Trace has a line in “What Is Mine” about how Phil, unlike Trace, is probably better off alone. And he may be right. Phil enjoys his solitude, his quiet walks downtown. I also think he must enjoy, at some level, taking on Trace’s emotional burdens as his own. He suffers, and loves, vicariously, with Trace. This is why he has remained friends with him, despite their many character differences. This is why, as the reader knows, Phil is bound to be led across the country by and with Trace in “Vikings.” But there’s always a longing for a personal connection that’s solely yours, and that longing is gracefully written about in his scene with Mo, as well as in the scene where he attempts, unsuccessfully, to get information about a customer at Smiley’s. In said attempt, Phil is foiled by a run-in with two characters, his boss and ex-wife, the owner of a competing floristry, that we were trained to believe hated one other. In that scene, they’re making love. Disappointment fills Phil. My best friend has love, he thinks, and even these two, who despise each other, share love, yet I don’t, I can’t. At story’s end, very little “knows his face,” for very little belongs to him.
I did not like “Little Reptiles.” I almost want to leave it at that, but that’s not fair. There have been complaints in the discussion group on Google of “overwrought-ness” in The Surf Guru’s writing. I did not agree with this criticism until “Little Reptiles.” It just did not vibrate with me. Dorst’s sentences, for the first time, felt as if they were trying to impress me.
Writing is never effortless, but good writing can often produce the illusion that it is. Every story in this collection, besides “Little Reptiles,” presents, to me, that illusion that good writers write well without even trying, that their talent for sentence- and story-construction is boundless and uncomplicated. “Little Reptiles,” then, is a rare miss in an otherwise wholly enjoyable collection.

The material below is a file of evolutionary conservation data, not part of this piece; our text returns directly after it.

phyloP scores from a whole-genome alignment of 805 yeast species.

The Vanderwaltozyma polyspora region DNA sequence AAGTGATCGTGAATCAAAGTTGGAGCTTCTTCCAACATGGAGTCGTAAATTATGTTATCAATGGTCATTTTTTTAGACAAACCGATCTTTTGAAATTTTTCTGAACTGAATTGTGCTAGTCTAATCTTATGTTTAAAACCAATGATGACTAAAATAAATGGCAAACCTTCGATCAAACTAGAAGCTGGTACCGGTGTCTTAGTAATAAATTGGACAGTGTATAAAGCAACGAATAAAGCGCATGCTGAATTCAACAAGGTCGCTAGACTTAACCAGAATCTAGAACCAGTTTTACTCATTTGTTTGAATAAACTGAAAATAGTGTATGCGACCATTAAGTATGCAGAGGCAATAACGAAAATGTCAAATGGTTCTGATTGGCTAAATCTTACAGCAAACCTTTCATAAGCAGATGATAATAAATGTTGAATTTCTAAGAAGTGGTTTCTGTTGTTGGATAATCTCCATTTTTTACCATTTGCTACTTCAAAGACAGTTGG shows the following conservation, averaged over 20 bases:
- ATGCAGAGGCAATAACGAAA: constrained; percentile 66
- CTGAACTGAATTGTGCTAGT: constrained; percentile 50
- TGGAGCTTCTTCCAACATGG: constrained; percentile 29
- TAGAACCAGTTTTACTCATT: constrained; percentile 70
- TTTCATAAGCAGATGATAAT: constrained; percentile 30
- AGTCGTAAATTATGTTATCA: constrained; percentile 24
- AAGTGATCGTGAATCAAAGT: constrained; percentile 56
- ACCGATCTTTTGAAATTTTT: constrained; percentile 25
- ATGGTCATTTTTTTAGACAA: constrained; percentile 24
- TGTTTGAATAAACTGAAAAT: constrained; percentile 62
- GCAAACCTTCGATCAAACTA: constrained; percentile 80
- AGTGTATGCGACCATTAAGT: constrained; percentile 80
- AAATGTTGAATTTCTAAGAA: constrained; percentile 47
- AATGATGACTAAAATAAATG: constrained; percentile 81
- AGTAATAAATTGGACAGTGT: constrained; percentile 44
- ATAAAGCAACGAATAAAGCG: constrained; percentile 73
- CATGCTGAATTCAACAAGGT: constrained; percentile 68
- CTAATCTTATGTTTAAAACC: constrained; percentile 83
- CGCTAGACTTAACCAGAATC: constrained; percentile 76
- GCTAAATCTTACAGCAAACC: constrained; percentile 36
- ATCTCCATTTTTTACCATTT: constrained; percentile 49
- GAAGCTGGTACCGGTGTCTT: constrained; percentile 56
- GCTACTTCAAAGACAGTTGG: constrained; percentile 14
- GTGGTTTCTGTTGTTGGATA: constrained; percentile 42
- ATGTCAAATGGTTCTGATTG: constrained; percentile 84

“Astronauts,” The Surf Guru’s final story, follows Jo, arguably the collection’s biggest fuck-up, as she experiences fourteen pages of intense failure, and one sentence of hope.
In a book filled with stories that end with resolutions both easy (the cake-eating scene in “Dinaburg’s Cake,” the father-daughter moment in “La Fiesta”) and hard (Phil’s emptiness at the end of “What Is Mine,” the Candidate’s assassination), the ending of “Astronauts” is something of an anomaly. It is equal amounts promise and hopelessness, consolatory and discomforting.
Towards the end there’s a hokey intervention of sorts, for Jo, the message of which, however uninformed, goes completely ignored. Jo charts her own path from story’s start to finish, for better or (more likely) worse. Hers is a life perpetually spiraling downward, I believe, but one which she is always in reasonable control of. It is not an elegant fall, but one that Jo could probably right, if she thinks her life and her decisions and her personal relationships through. She is, throughout, a disaffected character, wanting both grounded-ness (the tractor-trailer driver’s license, the open road) and ethereality (flotation, like that of the inflatable pool chair, or an astronaut; the erraticism, the excitement and unpredictability of weightlessness).
As noted by Kevin Thomas in the Google group discussion, “Astronauts,” like several stories in the collection, has great pacing, “velocity” to quote Kevin, compelling the reader to finish it in one enjoyable gulp.
Did you enjoy The Surf Guru? How did you feel about the final stories? Having finished the book, do you feel compelled (as I do) to seek out Dorst’s novel, Alive In Necropolis? Or his forthcoming novel, reportedly about a “young couple who’ve faked their own deaths”? As always, discuss in the comments!